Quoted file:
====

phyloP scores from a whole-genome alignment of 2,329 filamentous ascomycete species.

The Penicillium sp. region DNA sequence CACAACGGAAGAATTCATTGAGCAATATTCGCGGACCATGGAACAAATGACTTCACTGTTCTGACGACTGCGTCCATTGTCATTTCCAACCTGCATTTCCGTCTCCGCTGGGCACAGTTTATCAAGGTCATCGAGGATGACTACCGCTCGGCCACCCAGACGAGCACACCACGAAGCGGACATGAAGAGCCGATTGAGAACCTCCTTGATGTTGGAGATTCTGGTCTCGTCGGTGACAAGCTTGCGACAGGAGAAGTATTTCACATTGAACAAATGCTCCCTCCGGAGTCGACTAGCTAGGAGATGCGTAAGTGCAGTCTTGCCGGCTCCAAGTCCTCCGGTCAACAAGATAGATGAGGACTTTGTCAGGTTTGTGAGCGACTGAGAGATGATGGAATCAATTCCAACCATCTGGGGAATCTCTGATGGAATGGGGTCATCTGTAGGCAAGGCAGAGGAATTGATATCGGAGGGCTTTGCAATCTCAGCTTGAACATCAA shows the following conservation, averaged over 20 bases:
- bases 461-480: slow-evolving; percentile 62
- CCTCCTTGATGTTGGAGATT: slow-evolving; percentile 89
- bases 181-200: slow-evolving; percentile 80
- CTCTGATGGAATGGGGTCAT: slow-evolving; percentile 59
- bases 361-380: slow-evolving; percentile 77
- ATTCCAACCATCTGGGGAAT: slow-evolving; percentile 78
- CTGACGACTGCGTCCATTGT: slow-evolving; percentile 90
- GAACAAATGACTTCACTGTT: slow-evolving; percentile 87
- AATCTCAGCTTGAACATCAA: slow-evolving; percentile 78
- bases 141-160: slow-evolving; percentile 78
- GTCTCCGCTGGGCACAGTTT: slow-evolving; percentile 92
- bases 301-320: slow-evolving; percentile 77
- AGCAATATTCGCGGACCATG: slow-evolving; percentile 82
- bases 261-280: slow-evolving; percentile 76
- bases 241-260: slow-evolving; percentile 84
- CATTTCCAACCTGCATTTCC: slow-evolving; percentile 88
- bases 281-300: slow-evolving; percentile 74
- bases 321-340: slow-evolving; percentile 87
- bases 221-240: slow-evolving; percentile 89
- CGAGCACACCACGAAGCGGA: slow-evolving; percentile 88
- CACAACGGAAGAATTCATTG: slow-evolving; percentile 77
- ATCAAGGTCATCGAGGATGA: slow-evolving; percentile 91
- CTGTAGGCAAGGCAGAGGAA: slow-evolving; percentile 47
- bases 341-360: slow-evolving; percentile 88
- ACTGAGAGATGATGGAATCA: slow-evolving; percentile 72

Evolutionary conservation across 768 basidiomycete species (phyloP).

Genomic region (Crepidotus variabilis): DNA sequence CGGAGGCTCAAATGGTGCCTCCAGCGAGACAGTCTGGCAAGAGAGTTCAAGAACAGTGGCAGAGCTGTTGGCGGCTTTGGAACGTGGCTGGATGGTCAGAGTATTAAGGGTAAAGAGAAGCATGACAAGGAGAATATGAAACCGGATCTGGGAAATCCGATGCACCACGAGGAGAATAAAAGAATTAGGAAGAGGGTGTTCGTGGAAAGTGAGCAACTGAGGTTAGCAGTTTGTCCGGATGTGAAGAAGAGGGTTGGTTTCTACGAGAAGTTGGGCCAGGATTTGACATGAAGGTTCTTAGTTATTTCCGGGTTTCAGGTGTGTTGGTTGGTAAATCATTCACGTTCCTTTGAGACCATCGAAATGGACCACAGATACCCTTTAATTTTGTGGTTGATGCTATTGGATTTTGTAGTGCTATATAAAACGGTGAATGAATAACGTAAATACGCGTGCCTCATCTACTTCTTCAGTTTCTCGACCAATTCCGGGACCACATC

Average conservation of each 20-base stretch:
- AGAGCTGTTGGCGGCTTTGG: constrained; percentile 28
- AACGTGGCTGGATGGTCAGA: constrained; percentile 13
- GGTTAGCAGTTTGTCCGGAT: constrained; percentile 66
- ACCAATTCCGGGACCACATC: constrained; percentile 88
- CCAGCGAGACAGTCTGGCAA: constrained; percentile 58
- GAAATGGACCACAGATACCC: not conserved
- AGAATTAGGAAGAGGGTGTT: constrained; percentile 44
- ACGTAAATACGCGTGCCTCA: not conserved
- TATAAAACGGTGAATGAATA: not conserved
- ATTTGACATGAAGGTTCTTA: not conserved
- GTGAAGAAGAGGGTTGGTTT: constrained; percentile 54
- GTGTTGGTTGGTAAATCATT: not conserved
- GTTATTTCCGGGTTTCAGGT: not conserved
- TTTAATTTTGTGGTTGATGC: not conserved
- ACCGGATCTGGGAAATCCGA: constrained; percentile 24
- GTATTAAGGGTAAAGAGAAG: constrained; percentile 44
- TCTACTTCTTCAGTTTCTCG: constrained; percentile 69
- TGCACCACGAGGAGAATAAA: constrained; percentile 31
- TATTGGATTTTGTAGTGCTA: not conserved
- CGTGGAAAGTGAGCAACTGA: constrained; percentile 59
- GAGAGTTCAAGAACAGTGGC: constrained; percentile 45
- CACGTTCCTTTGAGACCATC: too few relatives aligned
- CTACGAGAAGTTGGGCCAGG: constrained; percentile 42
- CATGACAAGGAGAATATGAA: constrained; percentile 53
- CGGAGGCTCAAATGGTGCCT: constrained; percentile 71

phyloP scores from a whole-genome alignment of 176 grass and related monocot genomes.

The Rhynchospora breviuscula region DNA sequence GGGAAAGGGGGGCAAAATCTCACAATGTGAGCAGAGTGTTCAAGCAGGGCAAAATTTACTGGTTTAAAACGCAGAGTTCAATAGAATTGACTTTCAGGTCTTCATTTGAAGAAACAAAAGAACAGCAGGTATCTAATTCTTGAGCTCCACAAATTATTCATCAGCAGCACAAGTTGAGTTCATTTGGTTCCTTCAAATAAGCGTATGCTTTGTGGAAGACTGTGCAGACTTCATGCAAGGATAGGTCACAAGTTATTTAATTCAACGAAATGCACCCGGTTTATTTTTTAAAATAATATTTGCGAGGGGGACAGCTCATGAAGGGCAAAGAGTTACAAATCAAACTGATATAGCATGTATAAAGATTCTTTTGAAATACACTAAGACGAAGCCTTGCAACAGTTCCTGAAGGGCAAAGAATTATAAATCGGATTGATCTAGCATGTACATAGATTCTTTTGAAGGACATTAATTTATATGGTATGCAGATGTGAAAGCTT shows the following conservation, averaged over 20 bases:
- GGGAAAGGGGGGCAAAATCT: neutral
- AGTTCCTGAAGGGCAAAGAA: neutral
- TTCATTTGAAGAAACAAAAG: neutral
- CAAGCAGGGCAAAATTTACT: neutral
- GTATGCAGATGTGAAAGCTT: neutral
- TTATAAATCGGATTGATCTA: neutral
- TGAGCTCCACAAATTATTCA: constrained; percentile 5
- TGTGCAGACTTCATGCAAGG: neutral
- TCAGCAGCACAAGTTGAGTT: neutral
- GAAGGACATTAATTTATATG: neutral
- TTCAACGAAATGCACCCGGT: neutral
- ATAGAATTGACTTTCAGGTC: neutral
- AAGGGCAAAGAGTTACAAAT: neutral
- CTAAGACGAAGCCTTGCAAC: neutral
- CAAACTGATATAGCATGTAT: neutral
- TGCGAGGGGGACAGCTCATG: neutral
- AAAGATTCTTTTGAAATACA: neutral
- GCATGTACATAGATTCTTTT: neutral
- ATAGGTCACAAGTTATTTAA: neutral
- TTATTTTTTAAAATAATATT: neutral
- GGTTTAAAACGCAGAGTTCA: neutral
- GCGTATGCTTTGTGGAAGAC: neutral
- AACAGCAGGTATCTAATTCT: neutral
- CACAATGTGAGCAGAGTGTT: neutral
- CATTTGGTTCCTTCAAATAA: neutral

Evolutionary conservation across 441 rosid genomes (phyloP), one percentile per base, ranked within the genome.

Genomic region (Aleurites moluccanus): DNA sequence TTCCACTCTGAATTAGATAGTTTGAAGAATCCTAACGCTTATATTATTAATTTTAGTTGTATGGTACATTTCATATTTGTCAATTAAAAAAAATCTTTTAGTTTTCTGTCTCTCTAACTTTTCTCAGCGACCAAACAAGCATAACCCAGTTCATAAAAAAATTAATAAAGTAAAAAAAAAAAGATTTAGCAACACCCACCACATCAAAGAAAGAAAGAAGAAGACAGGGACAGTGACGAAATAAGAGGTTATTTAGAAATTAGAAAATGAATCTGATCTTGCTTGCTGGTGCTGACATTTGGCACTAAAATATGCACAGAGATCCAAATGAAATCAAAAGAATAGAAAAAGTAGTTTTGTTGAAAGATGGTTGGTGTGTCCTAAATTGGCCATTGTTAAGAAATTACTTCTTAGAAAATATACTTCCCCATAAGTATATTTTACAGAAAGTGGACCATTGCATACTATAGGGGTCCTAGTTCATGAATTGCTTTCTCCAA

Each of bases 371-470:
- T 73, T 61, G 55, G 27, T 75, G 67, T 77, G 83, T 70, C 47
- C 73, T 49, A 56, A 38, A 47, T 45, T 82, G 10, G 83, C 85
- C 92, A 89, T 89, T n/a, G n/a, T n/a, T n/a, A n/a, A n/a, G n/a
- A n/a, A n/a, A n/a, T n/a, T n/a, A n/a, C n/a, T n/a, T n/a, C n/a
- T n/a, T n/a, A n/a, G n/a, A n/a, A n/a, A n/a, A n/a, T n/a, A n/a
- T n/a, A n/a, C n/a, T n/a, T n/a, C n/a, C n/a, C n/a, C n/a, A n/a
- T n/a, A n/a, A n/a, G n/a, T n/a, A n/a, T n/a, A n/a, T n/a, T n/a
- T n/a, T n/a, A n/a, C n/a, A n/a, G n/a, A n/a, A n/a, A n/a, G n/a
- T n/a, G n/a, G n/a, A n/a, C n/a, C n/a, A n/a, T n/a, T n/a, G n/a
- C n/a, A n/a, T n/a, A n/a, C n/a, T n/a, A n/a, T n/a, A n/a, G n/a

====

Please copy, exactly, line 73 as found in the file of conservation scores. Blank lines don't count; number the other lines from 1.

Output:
- TGCGAGGGGGACAGCTCATG: neutral